Skip to main content

SASW report – February 2014

On 3 December the Scottish Organisation of Practice Teachers (SCoPT ) in partnership with SASW hosted the annual SCoPT conference, this time in Dunfermline, where participants contributed to workshops and listened to keynote speeches by Mairi-Anne MacDonald from the Scottish Social Services Council (SSSC) and Felix Haggerty, Association of Directors of Social Work (ADSW), on the Career Framework for Social Work in a Changing World.

They also heard a presentation by Professor Lena Dominelli on the global picture, offering ample food for thought and much wider discussion. The event also provided an opportunity to communicate views on the future agenda for practice learning, as part of the consultation the SSSC is facilitating on the learning pathway and social work degree.

Scottish Social Work Expo and Conference: The planning group for this major event on 18 March, to be staged at the EICC in Edinburgh, met in December to consider the programme for the day. This is rapidly taking shape, with some very promising events and workshops planned for a stimulating day which aims to cover all areas of social work and social care – please reserve your place now by visiting https://2014ssec.eventbrite.co.uk

As well as hosting a number of workshops within SASW’s allocated space at this event, which coincides with World Social Work Day, we are also supporting the International Federation of Social Workers (IFSW) activity, including plans for Skype sessions to link with social work colleagues in other parts of the world.

SASW awards: On the evening of 18 March we hope to announce our Social Worker, Student Social Worker and Residential Care Worker of the Year award at a ceremony at the Grassmarket Community Project in Edinburgh.

Scotland Committee:  The SASW Scotland Committee continued work on its strategic plan, developing the work-streams associated with this and critically reflecting on how we make sure that SASW actively involves our membership.

We know it is increasingly challenging to get members to join local groups and that BASW’s branch structure currently incorporates a branch in Highland and one in Forth Valley but is not a feature in other parts of Scotland. BASW/ SASW have a number of forums and special interest groups, and it may be that this is the best approach to communicating effectively with social workers and their workplaces.

New tech: Innovative methods of communication were central to early January SSSC days at Dundee University on ‘Developing mobile working solutions for social services in Scotland’. There were presentations on reporting through the use of video – for instance showing particular circumstances and/or views of service users and sharing these within an interagency context – and on the use of social media in learning. The events also featured online ‘badges’ for storing achievements in learning and in other areas.

There is a digital revolution taking place, and social work services have to be on board. There were apparently few local authority social workers present, possibly pointing to how difficult it is to find time for such development. SASW believes there is tremendous potential for using technology more in social work, but important issues such as user agreement, respect for human rights, and the safe storage of material – as well as the need to get away from computers and devices at times – need to be recognised.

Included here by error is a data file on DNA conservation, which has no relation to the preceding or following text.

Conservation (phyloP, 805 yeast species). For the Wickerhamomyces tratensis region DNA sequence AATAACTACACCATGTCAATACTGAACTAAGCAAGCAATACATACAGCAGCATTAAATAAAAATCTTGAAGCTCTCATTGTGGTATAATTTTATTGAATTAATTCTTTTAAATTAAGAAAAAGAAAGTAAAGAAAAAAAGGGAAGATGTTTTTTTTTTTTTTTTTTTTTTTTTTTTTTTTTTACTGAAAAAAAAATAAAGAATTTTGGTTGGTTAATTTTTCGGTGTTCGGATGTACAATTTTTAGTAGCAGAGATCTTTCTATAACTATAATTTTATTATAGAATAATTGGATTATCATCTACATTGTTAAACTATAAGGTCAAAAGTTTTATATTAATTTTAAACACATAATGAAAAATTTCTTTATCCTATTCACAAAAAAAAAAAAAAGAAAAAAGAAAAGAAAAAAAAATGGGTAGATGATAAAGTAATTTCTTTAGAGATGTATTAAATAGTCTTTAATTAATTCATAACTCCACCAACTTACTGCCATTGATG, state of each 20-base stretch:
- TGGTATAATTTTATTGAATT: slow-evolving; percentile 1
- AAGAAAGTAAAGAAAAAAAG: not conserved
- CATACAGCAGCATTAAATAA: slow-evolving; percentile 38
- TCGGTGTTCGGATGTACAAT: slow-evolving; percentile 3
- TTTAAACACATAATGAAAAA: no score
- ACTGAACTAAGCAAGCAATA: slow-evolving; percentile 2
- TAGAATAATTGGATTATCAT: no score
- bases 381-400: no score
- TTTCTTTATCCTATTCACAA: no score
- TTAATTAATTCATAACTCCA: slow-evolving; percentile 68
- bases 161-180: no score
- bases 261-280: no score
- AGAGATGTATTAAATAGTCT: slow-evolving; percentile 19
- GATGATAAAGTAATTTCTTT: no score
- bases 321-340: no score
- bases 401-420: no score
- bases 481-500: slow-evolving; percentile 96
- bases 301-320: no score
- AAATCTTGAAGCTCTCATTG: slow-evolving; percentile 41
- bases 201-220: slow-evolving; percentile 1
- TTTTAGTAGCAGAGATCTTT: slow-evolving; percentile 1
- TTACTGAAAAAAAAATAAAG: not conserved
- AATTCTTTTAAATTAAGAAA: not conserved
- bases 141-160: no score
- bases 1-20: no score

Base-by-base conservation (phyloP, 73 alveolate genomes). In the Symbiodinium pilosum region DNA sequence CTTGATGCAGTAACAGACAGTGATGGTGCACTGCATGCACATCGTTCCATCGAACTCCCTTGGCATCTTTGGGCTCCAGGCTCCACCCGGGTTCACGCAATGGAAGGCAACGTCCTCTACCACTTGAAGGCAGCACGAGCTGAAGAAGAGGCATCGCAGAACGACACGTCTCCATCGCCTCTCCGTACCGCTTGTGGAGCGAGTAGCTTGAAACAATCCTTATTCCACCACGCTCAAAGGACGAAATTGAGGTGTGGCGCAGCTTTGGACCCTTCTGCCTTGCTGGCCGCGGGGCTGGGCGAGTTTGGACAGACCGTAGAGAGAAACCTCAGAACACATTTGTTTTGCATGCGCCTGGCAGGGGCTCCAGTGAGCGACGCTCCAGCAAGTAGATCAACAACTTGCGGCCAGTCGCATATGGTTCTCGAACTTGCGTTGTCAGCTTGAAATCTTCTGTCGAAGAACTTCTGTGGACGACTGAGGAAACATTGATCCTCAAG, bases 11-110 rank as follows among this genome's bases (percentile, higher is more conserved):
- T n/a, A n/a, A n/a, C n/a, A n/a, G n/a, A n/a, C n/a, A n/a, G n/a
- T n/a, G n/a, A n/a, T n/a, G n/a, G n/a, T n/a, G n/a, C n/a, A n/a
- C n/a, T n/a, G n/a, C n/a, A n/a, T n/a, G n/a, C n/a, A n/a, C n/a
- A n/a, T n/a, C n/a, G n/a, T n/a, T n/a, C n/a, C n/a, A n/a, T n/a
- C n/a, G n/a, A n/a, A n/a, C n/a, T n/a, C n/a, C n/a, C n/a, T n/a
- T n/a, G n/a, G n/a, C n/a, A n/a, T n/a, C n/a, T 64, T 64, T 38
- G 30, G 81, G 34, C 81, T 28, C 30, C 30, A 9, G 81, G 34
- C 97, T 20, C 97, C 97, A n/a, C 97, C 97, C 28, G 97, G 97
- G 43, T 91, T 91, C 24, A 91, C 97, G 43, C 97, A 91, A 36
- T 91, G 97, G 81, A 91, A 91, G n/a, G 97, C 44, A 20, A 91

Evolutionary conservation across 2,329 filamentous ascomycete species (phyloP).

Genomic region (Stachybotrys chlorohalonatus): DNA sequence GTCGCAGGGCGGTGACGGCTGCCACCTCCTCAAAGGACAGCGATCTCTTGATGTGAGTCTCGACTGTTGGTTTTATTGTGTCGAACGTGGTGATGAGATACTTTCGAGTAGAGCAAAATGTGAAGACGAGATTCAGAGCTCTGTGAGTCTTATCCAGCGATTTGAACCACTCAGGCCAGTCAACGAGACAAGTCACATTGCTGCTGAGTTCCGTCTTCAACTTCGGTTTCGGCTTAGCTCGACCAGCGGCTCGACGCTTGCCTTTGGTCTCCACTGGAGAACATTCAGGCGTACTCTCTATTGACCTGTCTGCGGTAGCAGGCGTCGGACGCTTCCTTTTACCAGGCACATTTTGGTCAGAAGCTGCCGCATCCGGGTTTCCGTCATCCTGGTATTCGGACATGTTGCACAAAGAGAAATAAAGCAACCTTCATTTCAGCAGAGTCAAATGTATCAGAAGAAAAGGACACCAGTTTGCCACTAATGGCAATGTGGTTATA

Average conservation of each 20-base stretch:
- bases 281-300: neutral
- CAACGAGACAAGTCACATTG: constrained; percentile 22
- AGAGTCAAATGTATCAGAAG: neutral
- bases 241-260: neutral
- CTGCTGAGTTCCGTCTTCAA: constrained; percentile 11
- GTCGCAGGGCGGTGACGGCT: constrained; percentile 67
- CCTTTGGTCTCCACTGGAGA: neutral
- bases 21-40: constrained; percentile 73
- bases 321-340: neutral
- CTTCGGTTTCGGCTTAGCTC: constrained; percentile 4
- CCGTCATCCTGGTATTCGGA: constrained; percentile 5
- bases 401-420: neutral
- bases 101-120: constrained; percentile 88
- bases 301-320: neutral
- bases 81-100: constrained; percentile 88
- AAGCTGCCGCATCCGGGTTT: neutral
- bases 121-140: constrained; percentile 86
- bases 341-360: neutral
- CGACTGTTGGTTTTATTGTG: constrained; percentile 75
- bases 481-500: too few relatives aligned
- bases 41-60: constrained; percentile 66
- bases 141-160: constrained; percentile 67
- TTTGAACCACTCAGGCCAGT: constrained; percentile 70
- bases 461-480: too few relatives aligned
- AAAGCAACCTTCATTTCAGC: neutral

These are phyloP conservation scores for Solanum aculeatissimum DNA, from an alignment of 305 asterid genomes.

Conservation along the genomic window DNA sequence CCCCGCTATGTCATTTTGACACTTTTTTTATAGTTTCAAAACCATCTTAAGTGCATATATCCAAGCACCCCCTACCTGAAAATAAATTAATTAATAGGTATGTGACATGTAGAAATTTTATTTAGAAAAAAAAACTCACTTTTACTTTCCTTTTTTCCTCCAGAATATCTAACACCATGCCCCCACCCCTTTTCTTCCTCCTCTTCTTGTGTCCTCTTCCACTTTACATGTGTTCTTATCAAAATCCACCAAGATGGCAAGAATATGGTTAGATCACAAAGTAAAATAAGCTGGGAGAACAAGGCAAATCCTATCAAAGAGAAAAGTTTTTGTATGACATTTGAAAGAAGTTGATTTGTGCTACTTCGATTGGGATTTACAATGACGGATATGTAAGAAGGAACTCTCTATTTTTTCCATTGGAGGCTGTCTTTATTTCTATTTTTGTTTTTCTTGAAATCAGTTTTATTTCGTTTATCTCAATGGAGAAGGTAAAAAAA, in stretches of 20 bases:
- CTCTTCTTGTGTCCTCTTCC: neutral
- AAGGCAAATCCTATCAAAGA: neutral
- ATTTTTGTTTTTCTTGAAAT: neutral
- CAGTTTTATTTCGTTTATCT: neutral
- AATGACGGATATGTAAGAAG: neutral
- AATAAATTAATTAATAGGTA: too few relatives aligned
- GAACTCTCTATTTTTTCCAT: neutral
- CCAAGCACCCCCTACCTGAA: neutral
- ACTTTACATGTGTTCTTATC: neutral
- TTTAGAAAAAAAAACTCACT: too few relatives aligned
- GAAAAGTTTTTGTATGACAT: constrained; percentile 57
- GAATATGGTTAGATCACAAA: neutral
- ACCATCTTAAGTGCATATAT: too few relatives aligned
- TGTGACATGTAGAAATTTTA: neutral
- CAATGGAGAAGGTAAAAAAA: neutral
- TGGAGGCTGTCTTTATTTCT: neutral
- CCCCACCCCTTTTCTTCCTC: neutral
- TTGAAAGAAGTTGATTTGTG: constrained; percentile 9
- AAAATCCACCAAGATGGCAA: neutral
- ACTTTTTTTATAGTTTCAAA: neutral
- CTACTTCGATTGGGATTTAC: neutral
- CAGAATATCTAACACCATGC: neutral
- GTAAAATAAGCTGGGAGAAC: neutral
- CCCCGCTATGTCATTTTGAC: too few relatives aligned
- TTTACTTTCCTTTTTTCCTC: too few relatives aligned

It is also important to incorporate any digital communication within existing policies, rather than create a raft of new ones for workers to learn.

The irony of individual local authority IT department imposing both new requirements at the same time as a range of prohibitions was discussed as part of a recognition that there is a way to go.

Media: There has been a flurry of interaction with the media over the past two months. In the case of the Edinburgh social workers facing contempt of court proceedings for withholding a mother’s supervised access to her children, SASW commented only on the broad principles of the matter, since we were not privy to detailed information other than the formal court ruling.

We did suggest that this was a very unusual case, and also mentioned that we should never forget that this was about people’s lives, (i.e. the service users as well as the social workers involved). 

We are grateful for comments received from people familiar with the case which caused us to revise the initial response posted on our website, and encourage members to contact us if there are issues you wish or need to share. It is invariably complex to offer a rounded and accurate view of daily social work activity and its challenges to the media, as soundbites tend to be lifted from the wider context.

In a recent interview a sympathetic journalist wanted Trisha Hall’s view on the process of “taking children into care”, linked to a different case elsewhere in Scotland.

A further question then centred on if social workers were ever affected by their actions, or indeed “actually felt anything” when having to act to protect people when this was against the client’s or family’s apparent wishes. For a moment Trisha was taken aback that there should be any doubt about how intensely social workers can feel the enormity of what they sometimes have to do, and that their professional duty is often quite harrowing. But it was good to have the opportunity to publically underline that point.

BASW Communications: You should have received our e-bulletin featuring a survey inviting your views on PSW Scotland, Rostrum and how we might ensure you receive more electronic content in future. Please get in touch with your views on how we in SASW can communicate best with you, as we hope to secure a strong response.